Beneful Dog Food (Dry)

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Rating: ★★½☆☆

Purina Beneful Dog Food receives the Advisor’s second-lowest tier rating of 2.5 stars.

The Purina Beneful product line includes 9 dry dog foods.

Each recipe below includes its related AAFCO nutrient profile when available on the product’s official webpage: Growth, Maintenance, All Life Stages, Supplemental or Unspecified.

Important: Because many websites do not reliably specify which Growth or All Life Stages recipes are safe for large breed puppies, we do not include that data in this report. Be sure to check actual packaging for that information.

  • Beneful Playful Life [M]
  • Beneful Healthy Puppy [A]
  • Beneful Healthy Weight [M]
  • Beneful Grain Free (3 stars) [M]
  • Beneful Originals with Real Beef [M]
  • Beneful IncrediBites with Real Beef [M]
  • Beneful Originals with Real Salmon [M]
  • Beneful Originals with Real Chicken [M]
  • Beneful IncrediBites with Real Chicken [M]

Purina Beneful IncrediBites with Real Chicken was selected to represent the other products in the line for this review.

Purina Beneful IncrediBites with Real Chicken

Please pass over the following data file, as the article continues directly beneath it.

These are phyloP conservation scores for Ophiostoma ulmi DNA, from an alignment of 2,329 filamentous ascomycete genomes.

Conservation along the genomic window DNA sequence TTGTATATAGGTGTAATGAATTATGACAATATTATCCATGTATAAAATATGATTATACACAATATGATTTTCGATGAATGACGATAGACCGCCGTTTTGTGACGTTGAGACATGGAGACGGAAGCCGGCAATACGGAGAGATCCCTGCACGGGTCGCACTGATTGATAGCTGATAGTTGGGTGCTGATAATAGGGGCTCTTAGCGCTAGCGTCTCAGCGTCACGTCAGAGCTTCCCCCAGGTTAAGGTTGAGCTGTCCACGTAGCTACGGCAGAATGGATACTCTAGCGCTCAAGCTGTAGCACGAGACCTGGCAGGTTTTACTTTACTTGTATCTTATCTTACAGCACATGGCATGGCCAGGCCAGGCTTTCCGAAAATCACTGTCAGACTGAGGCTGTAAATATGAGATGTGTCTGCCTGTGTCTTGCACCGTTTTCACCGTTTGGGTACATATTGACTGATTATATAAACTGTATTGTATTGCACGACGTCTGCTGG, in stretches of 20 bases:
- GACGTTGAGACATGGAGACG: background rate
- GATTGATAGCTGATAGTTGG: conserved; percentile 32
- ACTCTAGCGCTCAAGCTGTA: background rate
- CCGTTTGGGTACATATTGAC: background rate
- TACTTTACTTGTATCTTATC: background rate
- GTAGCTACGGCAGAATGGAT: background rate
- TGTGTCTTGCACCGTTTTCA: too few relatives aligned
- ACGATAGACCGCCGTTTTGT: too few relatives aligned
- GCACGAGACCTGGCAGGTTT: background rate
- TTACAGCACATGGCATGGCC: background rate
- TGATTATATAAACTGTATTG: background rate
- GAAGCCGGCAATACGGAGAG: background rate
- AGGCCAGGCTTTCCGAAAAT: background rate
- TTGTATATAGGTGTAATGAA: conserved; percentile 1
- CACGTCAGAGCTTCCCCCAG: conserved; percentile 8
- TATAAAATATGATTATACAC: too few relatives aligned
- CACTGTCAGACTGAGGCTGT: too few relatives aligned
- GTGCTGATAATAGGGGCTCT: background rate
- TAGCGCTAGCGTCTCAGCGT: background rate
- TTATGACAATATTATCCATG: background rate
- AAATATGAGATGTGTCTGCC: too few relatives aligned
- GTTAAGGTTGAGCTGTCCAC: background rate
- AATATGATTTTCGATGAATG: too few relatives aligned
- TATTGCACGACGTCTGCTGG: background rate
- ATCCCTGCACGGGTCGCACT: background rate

Dry Dog Food

Estimated Dry Matter Nutrient Content

Protein = 29% | Fat = 14% | Carbs = 49%

Ingredients: Chicken, whole grain corn, barley, chicken by-product meal, corn gluten meal, whole grain wheat, rice, beef fat preserved with mixed-tocopherols, soybean meal, poultry by-product meal, glycerin, egg and chicken flavor, oat meal, animal digest, calcium carbonate, salt, mono and dicalcium phosphate, potassium chloride, dried carrots, dried sweet potatoes, dried spinach, vitamins [vitamin E supplement, niacin, vitamin A supplement, calcium pantothenate, pyridoxine hydrochloride (vitamin B6), vitamin B12 supplement, thiamine mononitrate (vitamin B1), vitamin D3 supplement, riboflavin supplement (vitamin B2), menadione sodium bisulfite (vitamin K), folic acid, biotin], minerals [zinc sulfate, ferrous sulfate, manganese sulfate, copper sulfate, calcium iodate, sodium selenite], iron oxide (color), choline chloride, l-lysine monohydrochloride

Fiber (estimated dry matter content) = 4.7%

Red items indicate controversial ingredients

Estimated Nutrient Content
MethodProteinFatCarbs
Guaranteed Analysis25%12%NA
Dry Matter Basis29%14%49%
Calorie Weighted Basis26%30%44%
Protein = 26% | Fat = 30% | Carbs = 44%

The first ingredient in this dog food is chicken. Although it is a quality item, raw chicken contains up to 73% water. After cooking, most of that moisture is lost, reducing the meat content to just a fraction of its original weight.